Art Deco Exuberance: Chrysler Building
Art Deco was born in Paris and was most exuberant in the United States. What defined Art Deco as a style was its ornamental quality. Its rise coincided with two genuine movements: the neo-Classicism that gave birth to Fascist architecture in Germany and Italy, and the Modernism born of the Bauhaus that focused on democratic functionalism. Art Deco had no such weighty aspirations. It aimed to be glamorous, entertaining, sexy, exotic and outrageous. As Europe slid toward disaster, it offered escapism.
Source: Alan Riding, New York Times
In the years between the world wars, everything from furniture and fashion to architecture and industrial design came under the sway of a flashy art style variously known as Industrial Moderne, Jazz Moderne and Streamline Moderne. Flourishing nearly everywhere, it represented the first global design fad. Yet by the time it ran out of steam, it still had no agreed name. Only in the mid-1960's was it tagged Art Deco.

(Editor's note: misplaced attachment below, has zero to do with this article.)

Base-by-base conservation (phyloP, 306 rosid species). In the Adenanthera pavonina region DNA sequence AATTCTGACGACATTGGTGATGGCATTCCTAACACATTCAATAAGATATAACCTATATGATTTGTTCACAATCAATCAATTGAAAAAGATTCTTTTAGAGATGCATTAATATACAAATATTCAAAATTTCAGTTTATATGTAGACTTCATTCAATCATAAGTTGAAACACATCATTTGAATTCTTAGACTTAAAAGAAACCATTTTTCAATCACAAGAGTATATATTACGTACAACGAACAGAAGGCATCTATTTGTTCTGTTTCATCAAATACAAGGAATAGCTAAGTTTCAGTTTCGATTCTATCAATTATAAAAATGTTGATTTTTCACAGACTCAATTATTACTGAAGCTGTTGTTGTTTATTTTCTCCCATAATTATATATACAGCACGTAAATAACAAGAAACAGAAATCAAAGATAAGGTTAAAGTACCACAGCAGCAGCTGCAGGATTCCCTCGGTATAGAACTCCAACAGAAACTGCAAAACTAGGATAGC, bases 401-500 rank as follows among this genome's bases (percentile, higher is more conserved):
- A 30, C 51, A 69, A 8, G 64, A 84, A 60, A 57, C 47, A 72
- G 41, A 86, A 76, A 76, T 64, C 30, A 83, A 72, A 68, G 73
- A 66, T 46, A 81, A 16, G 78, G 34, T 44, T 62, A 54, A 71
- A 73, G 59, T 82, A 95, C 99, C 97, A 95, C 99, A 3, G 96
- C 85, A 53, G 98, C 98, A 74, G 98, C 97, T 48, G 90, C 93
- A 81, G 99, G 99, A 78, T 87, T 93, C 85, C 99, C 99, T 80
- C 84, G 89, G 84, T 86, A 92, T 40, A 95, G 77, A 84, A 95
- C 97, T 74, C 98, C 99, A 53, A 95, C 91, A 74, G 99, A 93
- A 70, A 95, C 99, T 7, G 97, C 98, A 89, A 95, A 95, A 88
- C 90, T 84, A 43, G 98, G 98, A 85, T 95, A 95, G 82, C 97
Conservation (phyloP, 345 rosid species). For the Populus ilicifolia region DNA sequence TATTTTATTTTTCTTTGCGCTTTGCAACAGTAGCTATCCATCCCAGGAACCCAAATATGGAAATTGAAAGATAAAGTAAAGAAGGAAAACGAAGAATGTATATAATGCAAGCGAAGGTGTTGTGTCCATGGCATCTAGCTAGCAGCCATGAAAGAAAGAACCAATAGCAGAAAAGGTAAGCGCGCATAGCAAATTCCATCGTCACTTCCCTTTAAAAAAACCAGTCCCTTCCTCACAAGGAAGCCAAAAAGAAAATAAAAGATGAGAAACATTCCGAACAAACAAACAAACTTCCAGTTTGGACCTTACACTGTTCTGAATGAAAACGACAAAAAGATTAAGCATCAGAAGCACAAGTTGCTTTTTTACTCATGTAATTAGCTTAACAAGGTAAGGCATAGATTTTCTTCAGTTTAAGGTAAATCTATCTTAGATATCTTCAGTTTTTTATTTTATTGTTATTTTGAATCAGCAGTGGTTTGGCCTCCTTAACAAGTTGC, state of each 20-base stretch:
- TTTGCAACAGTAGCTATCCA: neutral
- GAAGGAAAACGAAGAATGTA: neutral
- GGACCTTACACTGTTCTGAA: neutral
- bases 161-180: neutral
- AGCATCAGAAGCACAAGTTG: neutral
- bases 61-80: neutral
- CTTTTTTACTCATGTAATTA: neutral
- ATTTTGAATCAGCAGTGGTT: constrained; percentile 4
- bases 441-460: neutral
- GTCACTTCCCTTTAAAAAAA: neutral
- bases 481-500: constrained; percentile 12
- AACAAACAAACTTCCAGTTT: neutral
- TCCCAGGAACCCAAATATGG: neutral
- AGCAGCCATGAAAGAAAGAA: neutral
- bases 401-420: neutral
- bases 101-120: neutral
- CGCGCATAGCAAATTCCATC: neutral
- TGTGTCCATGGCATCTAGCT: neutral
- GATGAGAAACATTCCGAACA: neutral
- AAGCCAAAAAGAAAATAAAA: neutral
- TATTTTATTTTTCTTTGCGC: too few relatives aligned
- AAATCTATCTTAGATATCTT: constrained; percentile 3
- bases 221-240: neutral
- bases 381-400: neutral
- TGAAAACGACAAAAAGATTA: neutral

Condemned by Modernists as decadent, Art Deco's interiors were soon being replaced by ''cleaner'' looks, but in the 1970's a certain nostalgia for Art Deco set in. Postmodernist architecture paid it homage, and Art Deco houses in, say, Miami were restored and admired. Its place in shaping modern taste was recognized. How else to embrace ornate jewelry, lacquered furniture, flapper dresses, speedy sports cars, jazz, Josephine Baker, Hollywood, cheap consumer goods and the Chrysler building?